Saturday, November 28, 2009

Where Mission Dollars Go

We are all familiar with large dollar (or Euro, Yen, rubble, etc.) figures attached to missions for their costs.  Rarely do we see a break down of where mission dollars go.

A presentation on the Mars Astrobiology and Climate Observatory breaks down the costs of one mission proposal.

Breakdown based based on $730M 2011 real year figures

Costs from the mission presentation.  2006 costs were those from a 2006 Mars Scout proposal that were judged to be too low

As with many missions, there are some unique aspects to this mission.  First, there are two nearly identical spacecraft, so there are dollars for extra parts purchases.  However, the nearly identical designs allows the design and testing dollars to be shared across both spacecraft.  I've read that the cost of a second nearly identical craft is around an additional 60%.  (Sometimes I've seen lower figures, but those seem to be for missions that have hot, flight ready spares so duplicate systems and even entire craft are already figured into the base mission costs.)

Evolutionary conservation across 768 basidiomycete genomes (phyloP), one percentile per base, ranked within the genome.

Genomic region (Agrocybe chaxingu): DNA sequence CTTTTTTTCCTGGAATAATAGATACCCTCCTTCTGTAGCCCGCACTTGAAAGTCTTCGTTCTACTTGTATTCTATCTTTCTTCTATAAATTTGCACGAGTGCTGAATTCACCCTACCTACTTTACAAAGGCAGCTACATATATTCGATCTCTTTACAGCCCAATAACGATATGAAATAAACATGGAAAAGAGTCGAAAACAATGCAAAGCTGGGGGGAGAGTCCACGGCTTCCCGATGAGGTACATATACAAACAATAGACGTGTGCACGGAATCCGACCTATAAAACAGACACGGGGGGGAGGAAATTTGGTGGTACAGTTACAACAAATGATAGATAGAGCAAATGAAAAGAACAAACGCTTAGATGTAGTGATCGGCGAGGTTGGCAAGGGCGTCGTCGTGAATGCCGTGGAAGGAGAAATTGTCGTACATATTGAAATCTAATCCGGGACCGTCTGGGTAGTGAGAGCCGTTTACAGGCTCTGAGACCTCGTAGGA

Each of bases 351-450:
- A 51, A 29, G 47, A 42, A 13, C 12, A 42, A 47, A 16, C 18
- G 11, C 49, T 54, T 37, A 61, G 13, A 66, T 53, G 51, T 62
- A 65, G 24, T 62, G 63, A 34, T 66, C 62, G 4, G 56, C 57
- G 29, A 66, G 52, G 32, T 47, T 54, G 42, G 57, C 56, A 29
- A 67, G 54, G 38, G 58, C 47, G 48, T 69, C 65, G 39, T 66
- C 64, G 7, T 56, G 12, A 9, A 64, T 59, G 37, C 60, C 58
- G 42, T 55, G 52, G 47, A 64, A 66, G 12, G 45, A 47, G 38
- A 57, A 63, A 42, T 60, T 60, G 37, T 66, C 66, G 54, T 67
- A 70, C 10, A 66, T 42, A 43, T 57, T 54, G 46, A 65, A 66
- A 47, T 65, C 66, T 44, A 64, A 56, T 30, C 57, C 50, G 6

The MACO mission proposed to fly just three instruments, resulting in fairly low instrument costs.  (I've seen estimates for individual instruments easily top the figure for this mission.)  This mission also has relatively low data rates and moderate pointing costs.  If a high resolution camera were to be added, costs would likely increase significantly to provide the spacecraft stability and aiming to point the camera accurately.  A more capable data storage and communications system would be needed to handle the much larger data stream.

Resources:  The presentation has been uploaded to the web only as a webcast.  You can view the entire webcast (several presentations) here: .  Look for this presentation to begin about 3:10 hours.

A White Paper on this mission was also submitted to the Decadal Survey:

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